Of sky and stars to prisoned men;
Thy grasp is welcome as the hand
Of brother in a foreign land;
Thy summons welcome as the cry
Which told the Indian isles were nigh

To the world-seeking Genoese,
When the land wind, from woods of palm,
And orange groves, and fields of balm,

Blew o'er the Haytian seas.


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Bozzaris! with the storied brave

Greece nurtured in her glory's time,
Rest thee-there is no prouder grave,

Even in her own proud clime.
She wore no funeral weeds for thee,

Nor bade the dark hearse wave its plume,
Like torn branch from death's leafless tree,
In sorrow's pomp, and pageantry,

The heartless luxury of the tomb;
But she remembers thee as one
Long loved, and for a season gone.
For thee her poet's lyre is wreathed,
Her marble wrought, her music breathed ;
For thee she rings the birth-day bells ;
Of thee her first babe's lisping tells ;
For thine her evening prayer is said
At palace couch, and cottage bed.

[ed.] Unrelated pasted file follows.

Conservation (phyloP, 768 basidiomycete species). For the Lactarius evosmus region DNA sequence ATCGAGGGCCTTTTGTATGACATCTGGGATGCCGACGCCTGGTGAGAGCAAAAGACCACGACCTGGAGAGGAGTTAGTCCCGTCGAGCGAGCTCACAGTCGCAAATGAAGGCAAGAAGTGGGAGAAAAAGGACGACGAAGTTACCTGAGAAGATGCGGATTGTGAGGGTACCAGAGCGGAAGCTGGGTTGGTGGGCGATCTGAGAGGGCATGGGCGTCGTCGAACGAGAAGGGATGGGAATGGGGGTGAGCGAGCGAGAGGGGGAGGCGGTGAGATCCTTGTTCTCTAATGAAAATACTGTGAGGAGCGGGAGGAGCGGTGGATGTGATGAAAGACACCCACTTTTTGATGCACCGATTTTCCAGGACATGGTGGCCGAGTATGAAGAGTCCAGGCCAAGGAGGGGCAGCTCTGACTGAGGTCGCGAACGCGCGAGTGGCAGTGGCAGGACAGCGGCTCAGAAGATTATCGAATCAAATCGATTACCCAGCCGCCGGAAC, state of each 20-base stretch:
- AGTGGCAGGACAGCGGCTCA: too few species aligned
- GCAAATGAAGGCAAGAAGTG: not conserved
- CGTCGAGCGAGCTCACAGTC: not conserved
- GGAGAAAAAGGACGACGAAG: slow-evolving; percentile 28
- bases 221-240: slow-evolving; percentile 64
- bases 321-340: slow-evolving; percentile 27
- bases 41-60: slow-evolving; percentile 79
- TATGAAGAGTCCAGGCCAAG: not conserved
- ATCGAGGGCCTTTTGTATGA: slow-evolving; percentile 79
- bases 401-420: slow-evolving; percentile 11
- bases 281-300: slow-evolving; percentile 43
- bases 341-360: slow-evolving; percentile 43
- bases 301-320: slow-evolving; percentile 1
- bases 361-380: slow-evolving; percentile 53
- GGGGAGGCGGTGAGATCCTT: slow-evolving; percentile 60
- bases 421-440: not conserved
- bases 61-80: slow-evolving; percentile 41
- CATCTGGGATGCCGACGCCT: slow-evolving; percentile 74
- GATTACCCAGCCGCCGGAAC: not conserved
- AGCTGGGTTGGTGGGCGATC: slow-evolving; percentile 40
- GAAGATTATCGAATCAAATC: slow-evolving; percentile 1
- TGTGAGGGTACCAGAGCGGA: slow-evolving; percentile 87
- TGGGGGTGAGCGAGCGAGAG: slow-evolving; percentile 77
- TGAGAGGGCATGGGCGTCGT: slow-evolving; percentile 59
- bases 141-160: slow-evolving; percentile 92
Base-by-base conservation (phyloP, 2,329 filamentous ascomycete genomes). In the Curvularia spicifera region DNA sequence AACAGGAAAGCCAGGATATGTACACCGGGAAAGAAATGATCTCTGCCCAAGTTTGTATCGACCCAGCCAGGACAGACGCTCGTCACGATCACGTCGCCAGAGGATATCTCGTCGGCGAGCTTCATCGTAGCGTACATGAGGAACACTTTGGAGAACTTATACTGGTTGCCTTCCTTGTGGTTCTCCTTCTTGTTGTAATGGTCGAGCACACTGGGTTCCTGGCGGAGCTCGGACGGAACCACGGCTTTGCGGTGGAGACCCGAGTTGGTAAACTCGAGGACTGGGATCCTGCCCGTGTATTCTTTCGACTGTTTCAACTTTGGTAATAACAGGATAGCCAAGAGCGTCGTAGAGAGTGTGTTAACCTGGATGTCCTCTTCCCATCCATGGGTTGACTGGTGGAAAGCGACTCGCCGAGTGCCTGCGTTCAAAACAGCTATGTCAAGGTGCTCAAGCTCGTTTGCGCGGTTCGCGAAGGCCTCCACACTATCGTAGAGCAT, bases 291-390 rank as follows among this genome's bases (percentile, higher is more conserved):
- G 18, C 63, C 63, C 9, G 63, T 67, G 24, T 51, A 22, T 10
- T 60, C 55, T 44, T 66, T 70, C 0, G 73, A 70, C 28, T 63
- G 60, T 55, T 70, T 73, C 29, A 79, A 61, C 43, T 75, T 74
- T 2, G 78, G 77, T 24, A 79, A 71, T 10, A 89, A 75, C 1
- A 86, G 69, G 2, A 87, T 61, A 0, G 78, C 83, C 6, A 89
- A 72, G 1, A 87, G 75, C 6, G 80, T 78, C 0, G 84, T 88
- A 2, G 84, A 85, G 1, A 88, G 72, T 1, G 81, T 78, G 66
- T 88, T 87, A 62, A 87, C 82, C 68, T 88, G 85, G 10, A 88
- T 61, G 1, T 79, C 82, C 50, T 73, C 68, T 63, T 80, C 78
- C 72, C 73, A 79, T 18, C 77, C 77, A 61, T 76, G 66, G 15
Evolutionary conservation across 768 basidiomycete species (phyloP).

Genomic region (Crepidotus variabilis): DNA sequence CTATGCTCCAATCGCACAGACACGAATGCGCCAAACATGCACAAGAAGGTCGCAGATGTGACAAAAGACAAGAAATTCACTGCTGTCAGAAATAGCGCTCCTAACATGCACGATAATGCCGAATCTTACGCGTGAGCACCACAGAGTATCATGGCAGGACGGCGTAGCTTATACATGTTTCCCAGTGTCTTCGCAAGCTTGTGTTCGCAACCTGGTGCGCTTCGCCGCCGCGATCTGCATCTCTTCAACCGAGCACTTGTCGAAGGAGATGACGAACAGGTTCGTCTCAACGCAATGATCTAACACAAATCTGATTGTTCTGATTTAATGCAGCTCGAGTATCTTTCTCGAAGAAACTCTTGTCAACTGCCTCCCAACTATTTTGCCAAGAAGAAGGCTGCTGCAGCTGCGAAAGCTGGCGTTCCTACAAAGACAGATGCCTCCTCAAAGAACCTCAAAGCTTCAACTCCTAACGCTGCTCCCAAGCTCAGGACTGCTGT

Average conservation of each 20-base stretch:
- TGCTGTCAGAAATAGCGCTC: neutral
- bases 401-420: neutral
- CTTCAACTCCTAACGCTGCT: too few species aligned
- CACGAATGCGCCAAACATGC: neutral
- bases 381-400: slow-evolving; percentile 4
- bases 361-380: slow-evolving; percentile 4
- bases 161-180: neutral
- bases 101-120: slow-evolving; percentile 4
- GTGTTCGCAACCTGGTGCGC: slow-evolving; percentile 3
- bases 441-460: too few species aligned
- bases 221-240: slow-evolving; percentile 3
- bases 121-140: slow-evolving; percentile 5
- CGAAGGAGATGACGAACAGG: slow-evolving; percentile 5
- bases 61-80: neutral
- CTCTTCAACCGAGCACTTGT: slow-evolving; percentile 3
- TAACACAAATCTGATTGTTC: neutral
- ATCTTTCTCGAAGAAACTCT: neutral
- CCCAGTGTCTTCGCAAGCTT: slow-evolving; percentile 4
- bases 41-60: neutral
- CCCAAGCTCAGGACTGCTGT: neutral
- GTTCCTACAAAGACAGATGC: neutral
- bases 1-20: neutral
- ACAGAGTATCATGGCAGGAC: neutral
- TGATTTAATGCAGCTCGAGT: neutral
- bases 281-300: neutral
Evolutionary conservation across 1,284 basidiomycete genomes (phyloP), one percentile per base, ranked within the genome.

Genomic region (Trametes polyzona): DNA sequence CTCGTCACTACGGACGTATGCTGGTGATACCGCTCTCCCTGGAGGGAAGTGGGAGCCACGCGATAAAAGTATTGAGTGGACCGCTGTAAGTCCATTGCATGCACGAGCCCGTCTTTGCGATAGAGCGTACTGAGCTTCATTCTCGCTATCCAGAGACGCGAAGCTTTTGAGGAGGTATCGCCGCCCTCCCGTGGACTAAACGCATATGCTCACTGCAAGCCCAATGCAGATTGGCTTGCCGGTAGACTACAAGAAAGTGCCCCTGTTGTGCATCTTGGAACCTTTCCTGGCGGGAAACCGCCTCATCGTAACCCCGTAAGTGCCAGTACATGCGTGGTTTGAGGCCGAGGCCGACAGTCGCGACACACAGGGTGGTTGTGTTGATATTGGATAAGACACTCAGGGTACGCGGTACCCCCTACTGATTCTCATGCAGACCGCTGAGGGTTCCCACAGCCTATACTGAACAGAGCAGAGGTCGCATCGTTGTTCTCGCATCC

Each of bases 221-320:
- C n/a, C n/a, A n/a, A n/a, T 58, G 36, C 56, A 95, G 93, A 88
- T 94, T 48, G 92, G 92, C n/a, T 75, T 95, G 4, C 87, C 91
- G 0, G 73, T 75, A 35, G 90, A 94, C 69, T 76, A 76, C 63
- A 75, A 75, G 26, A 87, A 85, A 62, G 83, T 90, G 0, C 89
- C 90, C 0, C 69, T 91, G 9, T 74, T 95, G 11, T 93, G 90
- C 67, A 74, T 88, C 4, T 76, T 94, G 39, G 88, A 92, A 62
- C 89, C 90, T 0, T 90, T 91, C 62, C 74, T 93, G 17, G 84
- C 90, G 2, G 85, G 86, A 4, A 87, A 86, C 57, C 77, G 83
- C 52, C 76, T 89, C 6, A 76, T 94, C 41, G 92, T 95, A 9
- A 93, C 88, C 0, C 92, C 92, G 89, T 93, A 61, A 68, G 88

Her soldier, closing with the foe,
Gives for thy sake a deadlier blow ;
His plighted maiden, when she fears
For him, the joy of her young years,
Thinks of thy fate, and checks her tears ;

And she, the mother of thy boys,
Though in her eye and faded cheek
Is read the grief she will not speak,

The memory of her buried joys,
And even she who gave thee birth,
Will, by their pilgrim-circled hearth,

Talk of thy doom without a sigh;
For thou art Freedom's now, and Fame's-
One of the few, the immortal names,
That were not born to die.

[It would be an act of gross injustice to the author of the above mag-
nificent Lyric, were we to withhold the expression of our admiration of
its extraordinary beauty. We are sure, too, that in this instance, at
least, we have done what is rare indeed in the annals of criticism,-we
have given an opinion from which not one of our readers will feel any in-
clination to dissent.]

MRS. BARBAULD. The admirers of Mrs. Barbauld will be glad to learn, that a collection is about to be made of her unpublished writings in England, and that arrangements will probably be made for reprinting them in this country. There can be no doubt, that their publication will be a highly acceptable present to the public. It is very certain, that when Mrs. Barbauld began to write verses, no other English poetess had written half so well; and